Ultra-Portable Sand Sculpture Forms




About: Warthog-faced buffoon.

The pros use hefty plywood forms which require a pickup truck to transport, but I wanted something lightweight and compact.

Google "Sand Sculpture" and the results will boggle the mind... but the common thread between the larger sculptures you see out there, is that they all use some kind of form to pack the sand pile before the carving starts.

These forms were made for our second stab at sand sculpture (my team: Me, My 10-year-old, & my 8-year-old), but the forms worked great (plus we won first place in the intermediate division at the Long Beach, Washington Sandsations Competition), so I thought I'd pass them along.


Step 1: 30' Square Worth of Squid...

We were building a giant (colossal?) squid, which was pulling a hapless sunbather into the ocean.

It was entitled "Hazards of Sunbathing II," and it was the sequel to our first sand sculpture (photo below), which won the "comedy" award at the 2007 "Friends of the Dunes" competitionin Eureka, Ca.

Monsters eating people is always funny, right?

No photo available of the completed squid, I'm afraid, but I've posted another photo below that gives an idea of the scale...

We had a 30' x 30' square in which to work, meaning we'd need a pretty big squid, and therefore a pretty big pile of sand. I'd used a flexible plastic (compost bin) form for "H.O.S. 1," and while it did work well enough, I wanted to go bigger.

The problem was, we planned a family road trip around the competition, and we didn't have much room in the Dodge Caravan for luxury items such as shovels and enormous plywood boards. I solved the shovel issue ahead of time by asking the kind folk at our lodging locale for that day if we could borrow a shovel or two, but the forms...

Step 2: Materials

-Two sheets of thin plywood
-Retired climbing rope
-Drill (bit sized to rope)

All I had on hand were a few thin (1/4") plywood sheets, so I ended up going with two different sizes:
"Large" form: Eight pieces, 18" x 2'
"Small" form: Six pieces, 1' x 2'

The exact dimensions (and number of pieces) don't matter much; I stayed small because I didn't want the sand to break the thin plywood. If you have thicker lumber (and are less concerned with portability) you could certainly make your pieces larger.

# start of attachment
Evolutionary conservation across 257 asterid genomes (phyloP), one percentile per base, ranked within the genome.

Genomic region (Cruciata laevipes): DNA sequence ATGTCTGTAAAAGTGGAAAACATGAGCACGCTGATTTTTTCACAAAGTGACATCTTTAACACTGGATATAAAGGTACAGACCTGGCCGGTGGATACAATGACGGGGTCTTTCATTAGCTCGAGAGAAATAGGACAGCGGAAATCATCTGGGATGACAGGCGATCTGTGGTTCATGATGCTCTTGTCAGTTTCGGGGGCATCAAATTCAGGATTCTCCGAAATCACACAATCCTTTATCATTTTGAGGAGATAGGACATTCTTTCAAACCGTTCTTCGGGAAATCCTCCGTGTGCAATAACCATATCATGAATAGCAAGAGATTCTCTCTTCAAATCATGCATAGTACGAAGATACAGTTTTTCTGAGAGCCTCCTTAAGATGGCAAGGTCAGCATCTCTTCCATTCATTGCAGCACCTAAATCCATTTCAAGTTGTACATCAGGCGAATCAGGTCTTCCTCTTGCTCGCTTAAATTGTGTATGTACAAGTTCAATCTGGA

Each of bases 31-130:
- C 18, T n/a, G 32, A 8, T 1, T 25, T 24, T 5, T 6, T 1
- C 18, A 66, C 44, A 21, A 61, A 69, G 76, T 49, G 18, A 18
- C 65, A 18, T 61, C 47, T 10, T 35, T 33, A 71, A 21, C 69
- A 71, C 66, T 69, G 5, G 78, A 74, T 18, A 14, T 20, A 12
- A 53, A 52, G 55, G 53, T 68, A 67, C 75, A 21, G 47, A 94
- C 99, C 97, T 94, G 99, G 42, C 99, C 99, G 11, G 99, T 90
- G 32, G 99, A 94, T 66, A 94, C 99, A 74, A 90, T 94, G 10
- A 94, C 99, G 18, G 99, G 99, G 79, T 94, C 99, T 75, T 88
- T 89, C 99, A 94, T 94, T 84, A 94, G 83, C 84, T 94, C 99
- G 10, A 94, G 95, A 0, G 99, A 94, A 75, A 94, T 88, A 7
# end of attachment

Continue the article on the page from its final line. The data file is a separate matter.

Slice up your plywood, and drill two holes near each board's edge, as shown. I clamped each stack and did all of the the drilling at once.

Step 3: Rope It Up

Feed your rope through each "stack," tie off the ends, and leave a long length of rope.
In the diagram below, the rope would be about 16' long, or, 2'(length of each board) x6 (approximate circumference), + 4' (tail).
Burn or tie off the cut ends of the rope as needed, then coil the contraption up and head for the beach! Notice, the whole package ends up very compact: just the volume of the stacked boards plus some coiled rope.

Step 4: Set It Up

To use your form, pull the boards out, setting up one side at a time. Keep the rope on the outside.

Place the end of each board just behind it's neighbor's rope holes, as shown.

Pile a little sand at the corners, and soon your form will be upright, and shaped something like the "top view" image below (or the photo of the form in action, on the "intro" slide).

If you pull the rope a little tighter at the top than you do at the bottom (add a bit more sand first), you'll create a slight taper, and a stronger pile.

At first, just hook the tail of the rope into a gap, then once you get a bit of sand in and the form is holding it's shape well, tighten up the ropes and tie them off.

Step 5: Fill, Wet, Pack, Peel, Carve!

Now, fill it up!
Consult the masters for pointers (Here's one), or use google. you can get really involved and sieve out shells and hike miles for the finest sand, or just pile what you've got on hand.
Add water, stomp around on your pile, then add more sand. Once it's full, add another form or two until you get the height you're shooting for.
Peel the top form, carve it, then work down and peel the next one down until you're form-free. Then pull the ropes to stack your forms, and Have fun!

Step 6: Next...

I'd be interested to hear if anyone has any suggestions. I plan to keep working along these lines, playing with materials.
I've made another form out of a plastic trash can that weighs almost nothing and rolls up quite well; that will go on top of my two plywood forms for the next sculpture, whenever that is!
Larry Nelson has a beautiful custom form made from sailcloth, and I've seen roofing materials being used for forms, too. Chime in!



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    14 Discussions


    Just a thought. If you cut notches into the boards(say 2/3rds up the sides away from the rope holes) for the ropes to pass through you will be able to get a very stable form even before the sand is added. Basically the friction of the edge of one board pressed against the side of the next will hold it in place. Pressure is added by tightening the ropes. This should allow one person to easily set up the form and also allows the size of the form to be adjustable.